Since the inception of the Commissioner for Complaints for Telecommunications (CCTS) in August 2008, the leading complaints from Canadians have been billing and contract issues. This year, so far, is no different.
The CCTS has released its 2017 mid-year report and is showing the total number of complaints across all its focuses — wireless, internet, local phone, TV, and long distance services — sitting at 3,955, with 52 confirmed to breach the Wireless Code of Conduct by service providers.
CCTS is reporting leading causes of frustration when it comes to wireless services in Canada is the carriers not disclosing the truth about contracts, and incorrect charges.
“Understanding what you are getting when you sign up to receive a service or product is fundamental in a consumer transaction,” said CCTS Commissioner Howard Maker. “That can only happen if service providers ensure they present customers with clear information that sets out their rights and responsibilities.”
“Non-disclosure of terms/Misleading information about terms” captured the number one wireless complaint by Canadians with 470, representing 12 percent of the total. Incorrect charges followed with 241 complaints, Intermittent/Inadequate quality of service received 233 complaints, and Legitimacy and amount of early cancellation fees and 30-day cancellation policy/Charges billed after cancellation came in fourth and fifth position with 151 and 126 complaints, respectively.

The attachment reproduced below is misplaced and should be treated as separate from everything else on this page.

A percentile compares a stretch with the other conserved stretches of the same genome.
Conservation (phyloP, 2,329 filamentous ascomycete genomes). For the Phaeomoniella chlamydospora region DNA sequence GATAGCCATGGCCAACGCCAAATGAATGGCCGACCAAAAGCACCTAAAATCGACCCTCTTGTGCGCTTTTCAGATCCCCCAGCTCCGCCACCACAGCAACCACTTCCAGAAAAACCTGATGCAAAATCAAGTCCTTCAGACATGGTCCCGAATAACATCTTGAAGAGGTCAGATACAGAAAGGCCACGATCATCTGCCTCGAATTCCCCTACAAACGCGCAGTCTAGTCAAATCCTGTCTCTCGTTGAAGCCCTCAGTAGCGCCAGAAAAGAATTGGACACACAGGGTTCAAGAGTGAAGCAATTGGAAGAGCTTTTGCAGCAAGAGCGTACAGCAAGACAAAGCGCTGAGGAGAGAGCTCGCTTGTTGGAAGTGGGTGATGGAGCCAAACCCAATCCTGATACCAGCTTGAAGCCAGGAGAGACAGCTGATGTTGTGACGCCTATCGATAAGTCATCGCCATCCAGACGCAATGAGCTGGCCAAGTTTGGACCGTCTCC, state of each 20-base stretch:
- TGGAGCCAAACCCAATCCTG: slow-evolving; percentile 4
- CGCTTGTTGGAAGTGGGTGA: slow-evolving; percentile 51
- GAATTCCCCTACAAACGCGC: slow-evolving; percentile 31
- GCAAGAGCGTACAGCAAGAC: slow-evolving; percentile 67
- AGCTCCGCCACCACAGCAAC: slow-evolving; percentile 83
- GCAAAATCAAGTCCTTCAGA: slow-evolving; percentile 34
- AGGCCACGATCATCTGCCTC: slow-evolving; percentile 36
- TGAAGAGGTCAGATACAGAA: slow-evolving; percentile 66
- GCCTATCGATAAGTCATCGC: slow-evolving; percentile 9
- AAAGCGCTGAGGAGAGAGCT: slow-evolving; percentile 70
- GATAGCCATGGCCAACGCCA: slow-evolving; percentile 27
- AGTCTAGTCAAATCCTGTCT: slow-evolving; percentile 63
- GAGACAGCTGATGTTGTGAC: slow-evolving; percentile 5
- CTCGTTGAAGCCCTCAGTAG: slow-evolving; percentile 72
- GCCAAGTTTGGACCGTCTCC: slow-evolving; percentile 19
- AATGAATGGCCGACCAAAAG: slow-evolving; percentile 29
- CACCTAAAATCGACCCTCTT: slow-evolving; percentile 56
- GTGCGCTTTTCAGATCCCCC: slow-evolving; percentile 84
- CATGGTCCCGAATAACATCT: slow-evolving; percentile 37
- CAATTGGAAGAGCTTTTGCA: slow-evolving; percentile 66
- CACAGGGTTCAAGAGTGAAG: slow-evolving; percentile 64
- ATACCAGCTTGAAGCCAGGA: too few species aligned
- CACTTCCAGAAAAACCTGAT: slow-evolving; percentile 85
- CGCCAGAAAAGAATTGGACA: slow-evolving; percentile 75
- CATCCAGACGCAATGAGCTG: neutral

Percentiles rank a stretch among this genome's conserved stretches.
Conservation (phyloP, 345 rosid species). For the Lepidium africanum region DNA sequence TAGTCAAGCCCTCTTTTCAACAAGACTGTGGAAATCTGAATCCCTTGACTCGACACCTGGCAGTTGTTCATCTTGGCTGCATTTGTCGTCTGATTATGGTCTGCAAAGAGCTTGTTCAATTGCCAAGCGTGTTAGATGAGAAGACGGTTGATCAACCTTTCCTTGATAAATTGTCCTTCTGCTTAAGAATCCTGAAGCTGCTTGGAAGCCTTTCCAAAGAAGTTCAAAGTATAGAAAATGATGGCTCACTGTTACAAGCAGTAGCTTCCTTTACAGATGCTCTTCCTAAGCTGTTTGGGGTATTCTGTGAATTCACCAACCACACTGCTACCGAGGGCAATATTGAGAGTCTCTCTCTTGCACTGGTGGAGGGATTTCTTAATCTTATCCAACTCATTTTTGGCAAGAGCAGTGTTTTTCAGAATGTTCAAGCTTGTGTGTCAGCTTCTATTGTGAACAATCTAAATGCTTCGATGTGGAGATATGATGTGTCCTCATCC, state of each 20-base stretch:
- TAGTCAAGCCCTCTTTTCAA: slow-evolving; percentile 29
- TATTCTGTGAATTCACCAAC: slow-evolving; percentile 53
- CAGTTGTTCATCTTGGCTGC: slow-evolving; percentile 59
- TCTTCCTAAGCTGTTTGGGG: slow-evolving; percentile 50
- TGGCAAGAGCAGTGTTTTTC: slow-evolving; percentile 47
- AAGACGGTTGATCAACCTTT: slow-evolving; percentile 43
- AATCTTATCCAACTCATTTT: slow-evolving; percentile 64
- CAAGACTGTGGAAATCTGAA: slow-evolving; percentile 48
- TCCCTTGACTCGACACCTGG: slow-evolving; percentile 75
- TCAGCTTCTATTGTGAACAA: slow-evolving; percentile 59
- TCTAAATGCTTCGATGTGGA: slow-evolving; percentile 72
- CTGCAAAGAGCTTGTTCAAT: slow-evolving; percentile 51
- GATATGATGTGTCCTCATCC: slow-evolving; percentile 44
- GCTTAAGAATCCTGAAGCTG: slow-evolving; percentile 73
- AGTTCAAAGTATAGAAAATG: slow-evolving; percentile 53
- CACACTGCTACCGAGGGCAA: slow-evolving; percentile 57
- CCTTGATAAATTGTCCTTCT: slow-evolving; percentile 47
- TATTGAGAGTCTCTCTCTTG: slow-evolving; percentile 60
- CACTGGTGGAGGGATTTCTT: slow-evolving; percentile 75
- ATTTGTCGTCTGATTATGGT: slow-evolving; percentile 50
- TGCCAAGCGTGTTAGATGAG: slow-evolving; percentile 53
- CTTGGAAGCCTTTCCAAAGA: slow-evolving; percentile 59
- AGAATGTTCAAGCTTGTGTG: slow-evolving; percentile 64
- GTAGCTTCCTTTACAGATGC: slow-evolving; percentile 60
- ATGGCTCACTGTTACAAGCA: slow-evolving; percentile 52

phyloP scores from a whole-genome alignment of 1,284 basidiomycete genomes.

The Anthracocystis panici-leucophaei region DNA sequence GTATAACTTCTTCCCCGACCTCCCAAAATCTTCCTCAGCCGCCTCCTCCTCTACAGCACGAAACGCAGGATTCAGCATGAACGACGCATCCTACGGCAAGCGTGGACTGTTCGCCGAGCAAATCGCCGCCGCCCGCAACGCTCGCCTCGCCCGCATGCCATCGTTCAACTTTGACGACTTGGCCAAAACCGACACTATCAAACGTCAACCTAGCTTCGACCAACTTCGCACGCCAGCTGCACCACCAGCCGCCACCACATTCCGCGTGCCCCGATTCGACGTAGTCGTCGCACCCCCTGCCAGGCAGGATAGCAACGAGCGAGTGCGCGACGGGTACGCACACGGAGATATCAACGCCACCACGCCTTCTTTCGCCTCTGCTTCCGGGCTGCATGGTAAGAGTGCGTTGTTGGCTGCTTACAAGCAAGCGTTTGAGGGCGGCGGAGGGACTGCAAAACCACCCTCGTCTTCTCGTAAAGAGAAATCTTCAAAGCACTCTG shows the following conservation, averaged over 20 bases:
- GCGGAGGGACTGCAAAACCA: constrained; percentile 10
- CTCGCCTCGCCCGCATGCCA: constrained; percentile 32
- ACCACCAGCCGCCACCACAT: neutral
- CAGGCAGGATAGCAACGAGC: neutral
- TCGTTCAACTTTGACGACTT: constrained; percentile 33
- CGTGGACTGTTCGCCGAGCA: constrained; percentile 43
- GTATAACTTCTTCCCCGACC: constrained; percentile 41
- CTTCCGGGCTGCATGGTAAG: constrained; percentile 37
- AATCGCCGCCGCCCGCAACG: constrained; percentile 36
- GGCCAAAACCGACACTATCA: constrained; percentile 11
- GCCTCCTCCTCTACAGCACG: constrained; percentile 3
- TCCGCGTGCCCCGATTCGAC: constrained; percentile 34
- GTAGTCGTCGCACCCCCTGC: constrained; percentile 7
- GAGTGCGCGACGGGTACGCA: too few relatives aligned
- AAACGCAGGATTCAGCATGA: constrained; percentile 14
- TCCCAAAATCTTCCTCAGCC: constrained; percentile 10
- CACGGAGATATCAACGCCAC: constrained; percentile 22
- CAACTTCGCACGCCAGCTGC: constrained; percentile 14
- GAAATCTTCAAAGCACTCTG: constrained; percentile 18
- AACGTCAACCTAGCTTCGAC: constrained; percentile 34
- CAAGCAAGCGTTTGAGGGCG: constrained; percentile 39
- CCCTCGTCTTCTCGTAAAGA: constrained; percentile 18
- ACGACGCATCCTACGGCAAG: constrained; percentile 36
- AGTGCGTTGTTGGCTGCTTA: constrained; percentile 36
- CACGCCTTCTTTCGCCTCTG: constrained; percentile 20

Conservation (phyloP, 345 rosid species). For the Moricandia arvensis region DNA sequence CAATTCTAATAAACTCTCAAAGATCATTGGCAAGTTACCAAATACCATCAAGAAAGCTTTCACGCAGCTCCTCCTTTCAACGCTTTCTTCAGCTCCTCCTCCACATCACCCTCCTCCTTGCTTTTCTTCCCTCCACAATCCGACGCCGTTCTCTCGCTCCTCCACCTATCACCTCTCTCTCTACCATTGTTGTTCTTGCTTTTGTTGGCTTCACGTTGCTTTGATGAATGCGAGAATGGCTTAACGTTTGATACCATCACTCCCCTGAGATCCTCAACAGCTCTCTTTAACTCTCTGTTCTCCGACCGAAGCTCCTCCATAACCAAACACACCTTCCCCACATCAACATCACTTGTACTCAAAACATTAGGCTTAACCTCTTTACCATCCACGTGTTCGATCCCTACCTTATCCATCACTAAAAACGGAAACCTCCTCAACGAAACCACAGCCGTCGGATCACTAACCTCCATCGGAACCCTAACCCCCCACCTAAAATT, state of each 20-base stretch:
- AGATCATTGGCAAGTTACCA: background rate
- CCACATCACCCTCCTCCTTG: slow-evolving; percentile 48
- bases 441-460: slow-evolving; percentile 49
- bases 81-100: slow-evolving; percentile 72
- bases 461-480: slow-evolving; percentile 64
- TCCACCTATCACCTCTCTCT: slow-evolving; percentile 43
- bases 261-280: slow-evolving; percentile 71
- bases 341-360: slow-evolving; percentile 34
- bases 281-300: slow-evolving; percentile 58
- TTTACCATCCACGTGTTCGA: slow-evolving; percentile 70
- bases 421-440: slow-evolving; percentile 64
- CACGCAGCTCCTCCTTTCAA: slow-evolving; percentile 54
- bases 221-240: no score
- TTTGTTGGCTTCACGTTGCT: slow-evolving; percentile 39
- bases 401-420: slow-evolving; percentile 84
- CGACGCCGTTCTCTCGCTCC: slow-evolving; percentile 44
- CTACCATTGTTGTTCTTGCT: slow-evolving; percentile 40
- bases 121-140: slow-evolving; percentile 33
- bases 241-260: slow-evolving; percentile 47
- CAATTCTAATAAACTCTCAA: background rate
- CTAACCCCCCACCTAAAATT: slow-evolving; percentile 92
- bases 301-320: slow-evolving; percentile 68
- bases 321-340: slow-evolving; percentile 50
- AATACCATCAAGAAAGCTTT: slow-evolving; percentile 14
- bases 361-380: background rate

CCTC’s mid-year report gathered its data from August 1st, 2016 to January 31st, 2017. From a service provider perspective, Bell accounted for 31.8 percent of the complaints with 1,258, which is a decrease of 4.1 percent from the same period last year. Rogers followed with 535 complaints (13.5 percent), Virgin Mobile (a Bell sub-brand) had 285 complaints (7.2 percent), Telus has 278 complaints (7 percent), followed by Fido (a Rogers sub-brand) with 204 complaints (5.2 percent).
“In complex consumer transactions clarity is critical. We are hopeful that these requirements will help reduce the many miscommunications and misunderstandings that lie behind so many of the complaints that we see,” said Maker.